J. J. Ferguson and C.L. Taylor
Management problems and information needs of Florida's approximately 12,000 citrus growers on 791,290 acres were identified by a statewide citrus management survey. During the summer of 1992, citrus county agents' mailing lists were compiled to create a master list of 2,964 addresses, from which a sample of 833 growers was selected by a stratified proportional sampling procedure. Three hundred ninety-eight useable questionnaires were returned from commercial citrus grove owners and managers in 23 citrus producing counties, representing 307,022 acres, 39% of the current acreage. Survey data on general management, young tree care, pest management, water management and cold protection was further analyzed by whether respondents' groves were bedded or unbedded. Information from this citrus survey and previous ones has been used to develop and evaluate comprehensive statewide citrus extension programs.
J.J. Ferguson and G.D. Israel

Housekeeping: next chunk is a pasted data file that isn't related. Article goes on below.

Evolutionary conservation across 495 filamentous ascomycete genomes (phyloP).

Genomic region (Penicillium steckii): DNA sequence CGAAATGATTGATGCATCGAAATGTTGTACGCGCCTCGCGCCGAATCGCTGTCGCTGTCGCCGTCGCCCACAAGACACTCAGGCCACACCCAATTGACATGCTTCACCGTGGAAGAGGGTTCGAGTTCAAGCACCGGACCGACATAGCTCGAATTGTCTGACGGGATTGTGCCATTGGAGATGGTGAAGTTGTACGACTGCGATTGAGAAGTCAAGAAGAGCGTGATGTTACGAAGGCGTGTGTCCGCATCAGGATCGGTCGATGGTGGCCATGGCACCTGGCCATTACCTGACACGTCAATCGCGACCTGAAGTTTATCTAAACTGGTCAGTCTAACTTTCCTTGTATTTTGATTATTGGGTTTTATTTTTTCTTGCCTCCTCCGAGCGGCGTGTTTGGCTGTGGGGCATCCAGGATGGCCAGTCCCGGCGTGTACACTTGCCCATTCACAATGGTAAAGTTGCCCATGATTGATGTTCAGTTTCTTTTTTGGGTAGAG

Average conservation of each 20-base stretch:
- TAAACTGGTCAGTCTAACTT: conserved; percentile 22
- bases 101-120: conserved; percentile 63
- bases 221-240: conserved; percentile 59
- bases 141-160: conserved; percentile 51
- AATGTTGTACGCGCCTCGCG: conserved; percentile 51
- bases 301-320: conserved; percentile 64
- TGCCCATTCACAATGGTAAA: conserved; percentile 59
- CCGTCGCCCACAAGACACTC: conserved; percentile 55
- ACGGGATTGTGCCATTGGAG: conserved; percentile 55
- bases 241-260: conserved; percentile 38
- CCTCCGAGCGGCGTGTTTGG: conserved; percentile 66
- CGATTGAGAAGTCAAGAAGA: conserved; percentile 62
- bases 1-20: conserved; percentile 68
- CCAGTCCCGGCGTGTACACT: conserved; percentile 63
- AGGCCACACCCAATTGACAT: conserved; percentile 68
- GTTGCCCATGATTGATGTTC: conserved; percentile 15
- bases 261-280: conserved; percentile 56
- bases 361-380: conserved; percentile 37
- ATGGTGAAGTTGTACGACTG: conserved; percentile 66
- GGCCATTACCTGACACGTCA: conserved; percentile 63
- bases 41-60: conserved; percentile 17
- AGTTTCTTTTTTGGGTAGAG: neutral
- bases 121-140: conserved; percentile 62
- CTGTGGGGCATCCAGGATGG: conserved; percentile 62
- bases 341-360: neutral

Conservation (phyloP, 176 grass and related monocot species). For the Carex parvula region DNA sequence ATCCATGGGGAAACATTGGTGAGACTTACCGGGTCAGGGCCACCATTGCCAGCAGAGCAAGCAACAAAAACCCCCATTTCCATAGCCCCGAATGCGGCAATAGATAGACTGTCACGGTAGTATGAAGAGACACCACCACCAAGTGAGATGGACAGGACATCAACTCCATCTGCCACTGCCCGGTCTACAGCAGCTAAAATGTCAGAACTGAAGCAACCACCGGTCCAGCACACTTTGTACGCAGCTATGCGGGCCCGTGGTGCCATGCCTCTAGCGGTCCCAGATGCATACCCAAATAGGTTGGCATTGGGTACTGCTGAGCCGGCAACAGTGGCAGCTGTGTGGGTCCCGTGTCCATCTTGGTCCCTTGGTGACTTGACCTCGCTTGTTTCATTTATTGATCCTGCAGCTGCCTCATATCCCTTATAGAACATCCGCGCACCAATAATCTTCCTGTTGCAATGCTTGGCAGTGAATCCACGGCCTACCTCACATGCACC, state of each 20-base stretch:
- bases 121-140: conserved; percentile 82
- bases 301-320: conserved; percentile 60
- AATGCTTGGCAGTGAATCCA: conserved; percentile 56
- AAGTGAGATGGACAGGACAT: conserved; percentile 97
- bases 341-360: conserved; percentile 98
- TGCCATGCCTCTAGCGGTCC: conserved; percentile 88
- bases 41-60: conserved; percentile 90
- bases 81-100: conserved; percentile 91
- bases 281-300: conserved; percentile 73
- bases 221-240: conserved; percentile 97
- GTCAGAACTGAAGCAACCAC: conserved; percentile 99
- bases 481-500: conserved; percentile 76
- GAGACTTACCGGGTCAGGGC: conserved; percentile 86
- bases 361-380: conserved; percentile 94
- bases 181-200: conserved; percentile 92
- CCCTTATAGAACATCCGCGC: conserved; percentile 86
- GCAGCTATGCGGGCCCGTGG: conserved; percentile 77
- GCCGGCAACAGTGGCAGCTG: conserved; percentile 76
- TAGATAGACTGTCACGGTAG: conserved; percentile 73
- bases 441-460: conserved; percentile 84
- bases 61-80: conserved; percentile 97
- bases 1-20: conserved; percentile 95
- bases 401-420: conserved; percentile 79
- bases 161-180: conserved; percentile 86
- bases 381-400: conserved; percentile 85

During Summer 1996, a disproportionate systematic sampling procedure was used to obtain an initial sample of 955 citrus growers from the mailing lists of extension agents in 27 counties. Of these, 451 usable responses were returned (67% response rate), providing an expected error of ± 4.3% with a 95% confidence interval. Surveyed growers obtained weather information during the 1995–96 winter from multiple sources, including the National Weather Service (NWS) (48%), commercial radio/TV (48%), Extension offices (18%), private meteorologists (9%), and other sources (10%). After the NWS discontinued agricultural freeze forecasts in Apr. 1996, growers indicated they would rely on commercial radio/TV (72%); private meteorologists (20%), and their County Extension Office (32%) for weather reports. When deciding which cold protection method to use, respondents adopted Extension (35%) and consultants' recommendations (30%), assessed the costs and benefits of cold protection (32%), and assessed risks based on grove history (38%). Cold protection methods used by percent respondents included: flooding groves (22%); grove heaters (2%); wind machines (2%); permanent overhead irrigation systems (2%); ground microsprinklers (76%); in-tree microsprinklers (18%); tree wraps (13%); and tree wraps or covers with microsprinklers (6%). Seventy-three percent of growers reported that their cold protection methods were very effective for a freeze with minimum temperatures of –2°C for at least 4 hr, with 12% and 3% reporting cold protection measures being very effective at –7 and –9°C, respectively.